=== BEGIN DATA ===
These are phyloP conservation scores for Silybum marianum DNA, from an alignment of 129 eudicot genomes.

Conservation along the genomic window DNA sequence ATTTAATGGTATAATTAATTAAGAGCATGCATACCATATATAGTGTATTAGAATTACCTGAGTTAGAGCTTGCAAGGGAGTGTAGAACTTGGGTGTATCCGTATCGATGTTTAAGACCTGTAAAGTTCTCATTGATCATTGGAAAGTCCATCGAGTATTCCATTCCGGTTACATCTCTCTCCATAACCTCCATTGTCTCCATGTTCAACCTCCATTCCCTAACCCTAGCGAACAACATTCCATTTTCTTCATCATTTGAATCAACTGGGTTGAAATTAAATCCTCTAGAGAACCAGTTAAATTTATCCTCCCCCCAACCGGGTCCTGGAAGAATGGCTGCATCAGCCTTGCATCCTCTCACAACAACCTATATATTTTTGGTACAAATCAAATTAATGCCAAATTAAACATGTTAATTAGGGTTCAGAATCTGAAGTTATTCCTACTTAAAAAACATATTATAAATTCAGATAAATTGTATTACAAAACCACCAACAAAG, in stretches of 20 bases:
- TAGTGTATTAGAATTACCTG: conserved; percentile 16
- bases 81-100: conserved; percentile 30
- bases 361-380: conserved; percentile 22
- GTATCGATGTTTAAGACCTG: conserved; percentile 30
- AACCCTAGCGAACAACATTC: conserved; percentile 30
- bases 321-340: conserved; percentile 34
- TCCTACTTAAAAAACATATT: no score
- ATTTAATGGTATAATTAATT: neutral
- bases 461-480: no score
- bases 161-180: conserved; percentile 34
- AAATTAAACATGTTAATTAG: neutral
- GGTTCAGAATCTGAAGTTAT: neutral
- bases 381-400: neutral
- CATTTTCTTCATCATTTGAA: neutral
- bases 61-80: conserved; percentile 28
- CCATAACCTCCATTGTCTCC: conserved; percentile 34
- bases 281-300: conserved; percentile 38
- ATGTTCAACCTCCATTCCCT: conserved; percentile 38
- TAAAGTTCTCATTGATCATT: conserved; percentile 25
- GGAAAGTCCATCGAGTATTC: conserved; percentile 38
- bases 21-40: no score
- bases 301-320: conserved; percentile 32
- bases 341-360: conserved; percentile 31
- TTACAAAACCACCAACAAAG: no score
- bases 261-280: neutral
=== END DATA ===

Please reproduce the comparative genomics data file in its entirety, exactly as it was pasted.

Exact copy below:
These are phyloP conservation scores for Silybum marianum DNA, from an alignment of 129 eudicot genomes.

Conservation along the genomic window DNA sequence ATTTAATGGTATAATTAATTAAGAGCATGCATACCATATATAGTGTATTAGAATTACCTGAGTTAGAGCTTGCAAGGGAGTGTAGAACTTGGGTGTATCCGTATCGATGTTTAAGACCTGTAAAGTTCTCATTGATCATTGGAAAGTCCATCGAGTATTCCATTCCGGTTACATCTCTCTCCATAACCTCCATTGTCTCCATGTTCAACCTCCATTCCCTAACCCTAGCGAACAACATTCCATTTTCTTCATCATTTGAATCAACTGGGTTGAAATTAAATCCTCTAGAGAACCAGTTAAATTTATCCTCCCCCCAACCGGGTCCTGGAAGAATGGCTGCATCAGCCTTGCATCCTCTCACAACAACCTATATATTTTTGGTACAAATCAAATTAATGCCAAATTAAACATGTTAATTAGGGTTCAGAATCTGAAGTTATTCCTACTTAAAAAACATATTATAAATTCAGATAAATTGTATTACAAAACCACCAACAAAG, in stretches of 20 bases:
- TAGTGTATTAGAATTACCTG: conserved; percentile 16
- bases 81-100: conserved; percentile 30
- bases 361-380: conserved; percentile 22
- GTATCGATGTTTAAGACCTG: conserved; percentile 30
- AACCCTAGCGAACAACATTC: conserved; percentile 30
- bases 321-340: conserved; percentile 34
- TCCTACTTAAAAAACATATT: no score
- ATTTAATGGTATAATTAATT: neutral
- bases 461-480: no score
- bases 161-180: conserved; percentile 34
- AAATTAAACATGTTAATTAG: neutral
- GGTTCAGAATCTGAAGTTAT: neutral
- bases 381-400: neutral
- CATTTTCTTCATCATTTGAA: neutral
- bases 61-80: conserved; percentile 28
- CCATAACCTCCATTGTCTCC: conserved; percentile 34
- bases 281-300: conserved; percentile 38
- ATGTTCAACCTCCATTCCCT: conserved; percentile 38
- TAAAGTTCTCATTGATCATT: conserved; percentile 25
- GGAAAGTCCATCGAGTATTC: conserved; percentile 38
- bases 21-40: no score
- bases 301-320: conserved; percentile 32
- bases 341-360: conserved; percentile 31
- TTACAAAACCACCAACAAAG: no score
- bases 261-280: neutral